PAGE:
When a client enters into a contract for the purchase and sale of a property through a mortgage, he or she must establish specific terms regarding the payment for the house. In some cases, the interested parties pay 20% of the house’s value, which is deposited in an escrow account.
This account is managed by the lender and is used monthly to pay the cost of the mortgage, property taxes, and private insurance. The escrow account is held until the house is paid off in full, but what happens to my escrow when I sell my home?
What is an escrow account, and how does it work?
An escrow account is a neutral account that belongs to neither the buyer nor the seller. It is managed by a lender to keep money and valuable documents safe until the transaction is completed. At the end of the contract, the capital and papers are sent to the respective owners.
It is an efficient method that acts as an impartial arbiter so that neither party takes precedence over the other. There are two types of escrow accounts, one used to pay for the purchase and sale of the property and a second to pay off the mortgage.
For this text, we will consider the second one. After purchasing a property, lenders request opening an escrow account to pay taxes and insurance. This is in the homeowner’s name and holds the money paid to the lender. The function of this bank account is as follows:
- The mortgage company sets up the escrow account after closing the sale. This first step is called setting up the account
- The owner sends monthly payments to the escrow account as part of their mortgage agreement
The sole purpose of the escrow account is to provide a safe place to pay for housing expenses. It avoids multiple transfers each month and makes the process easier. In most cases, you should have two months covered in advance as a guarantee if the payment of taxes or insurance increases.
What happens to escrow when you pay off your house?
The escrow account is a safe place to deposit the monthly payment related to the mortgage. This means the fixed amount, the taxes, and the homeowner’s insurance. If you are here, it is because you wonder what happens to my escrow when I sell my house.
Although some people would think that you would have to pay more, do additional paperwork, or keep these payments, the truth is that when you sell your house and close the contract, you no longer have to pay these bills. In other words, the escrow account disappears, and you will receive a refund from the lender for the balance in your favor.
During this process, you should consider how the escrow account behaves in each phase:
Phase One: During the sale
While the property is for sale, nothing changes. You must maintain your monthly commitments and fund the account. In the same way, the escrow account also works in the ordinary course of settling invoices on their due dates.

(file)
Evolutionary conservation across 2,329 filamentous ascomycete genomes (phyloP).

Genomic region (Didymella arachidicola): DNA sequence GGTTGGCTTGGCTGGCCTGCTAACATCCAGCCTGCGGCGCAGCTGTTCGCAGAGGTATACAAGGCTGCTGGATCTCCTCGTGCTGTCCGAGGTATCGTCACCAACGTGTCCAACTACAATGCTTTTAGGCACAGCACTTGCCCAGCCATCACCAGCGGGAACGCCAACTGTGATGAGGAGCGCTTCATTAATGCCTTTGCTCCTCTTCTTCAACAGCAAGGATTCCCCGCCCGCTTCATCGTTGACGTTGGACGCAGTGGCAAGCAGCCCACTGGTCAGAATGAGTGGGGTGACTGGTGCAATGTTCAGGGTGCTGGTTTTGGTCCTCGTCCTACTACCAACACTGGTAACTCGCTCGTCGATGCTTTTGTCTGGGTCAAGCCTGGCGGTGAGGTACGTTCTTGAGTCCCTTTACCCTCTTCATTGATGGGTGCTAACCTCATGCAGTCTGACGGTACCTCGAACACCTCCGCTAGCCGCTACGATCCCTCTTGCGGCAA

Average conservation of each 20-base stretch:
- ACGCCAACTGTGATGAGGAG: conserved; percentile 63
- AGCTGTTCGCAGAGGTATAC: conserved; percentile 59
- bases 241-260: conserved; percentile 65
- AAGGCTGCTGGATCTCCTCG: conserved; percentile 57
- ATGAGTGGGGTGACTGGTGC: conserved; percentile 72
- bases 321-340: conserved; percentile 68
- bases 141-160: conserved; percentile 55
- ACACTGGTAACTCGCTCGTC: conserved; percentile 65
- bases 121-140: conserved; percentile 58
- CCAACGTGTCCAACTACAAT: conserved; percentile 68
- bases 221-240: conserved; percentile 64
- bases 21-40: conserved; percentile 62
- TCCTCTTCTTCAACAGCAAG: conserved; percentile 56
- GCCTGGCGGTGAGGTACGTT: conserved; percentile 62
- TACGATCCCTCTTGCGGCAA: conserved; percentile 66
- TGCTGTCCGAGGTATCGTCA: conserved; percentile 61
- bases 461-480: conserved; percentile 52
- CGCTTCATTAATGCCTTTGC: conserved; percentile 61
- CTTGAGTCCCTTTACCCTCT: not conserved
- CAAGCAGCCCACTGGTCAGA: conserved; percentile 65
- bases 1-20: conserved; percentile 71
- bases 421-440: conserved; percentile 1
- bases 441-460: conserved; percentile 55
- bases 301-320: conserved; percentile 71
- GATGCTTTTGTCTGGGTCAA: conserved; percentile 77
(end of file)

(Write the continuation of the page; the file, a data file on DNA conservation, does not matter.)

The sale of the property does not affect the traditional way of paying taxes and insurance.
Phase Two: Property Taxes
The closing agent has the job of certifying that the property taxes have been paid. If the escrow account paid the taxes after the closing date, you would receive a refund at closing to pay off the overage. But if the bill has not been paid, the seller must do so with the proceeds from the sale. You’ll also credit the new owner for future payments.
Phase Three: Insurance Payments
The escrow account pays the monthly insurance premium in advance, so it should be debt-free at closing. In any case, the insurance company must refund any unused premiums paid.
Phase four: Refund of the credit balance
You will not receive your escrow account refund check at closing. The lender will not close the account until the loan is finalized. If you ask, “when will I get my escrow refund after selling,” the lender will complete the bill when they confirm the transfer, and you will receive the money back in your account. This check takes a couple of weeks to arrive.
How much will my escrow refund be?
To calculate the escrow refund, you should have the monthly escrow amount on hand. Remember that this combines the tax, insurance, and mortgage payment. Since these are annual payments, you must divide this by 12 to get a monthly rate. To the total, add them up, and you have the monthly escrow amount.
The next phase estimates the “cushion” the lender leaves in the account as a reserve, equivalent to two months of prepayments. This amount is multiplied by three to pay off the next month’s debt plus the two months’ cushion. This amount is the total amount the mortgage company can keep in your account.
You compare this number to the current balance in your account. You can request a refund if it is equal to or greater than $50. This process has no limits on refunds. The only limitation is that the total must equal $50.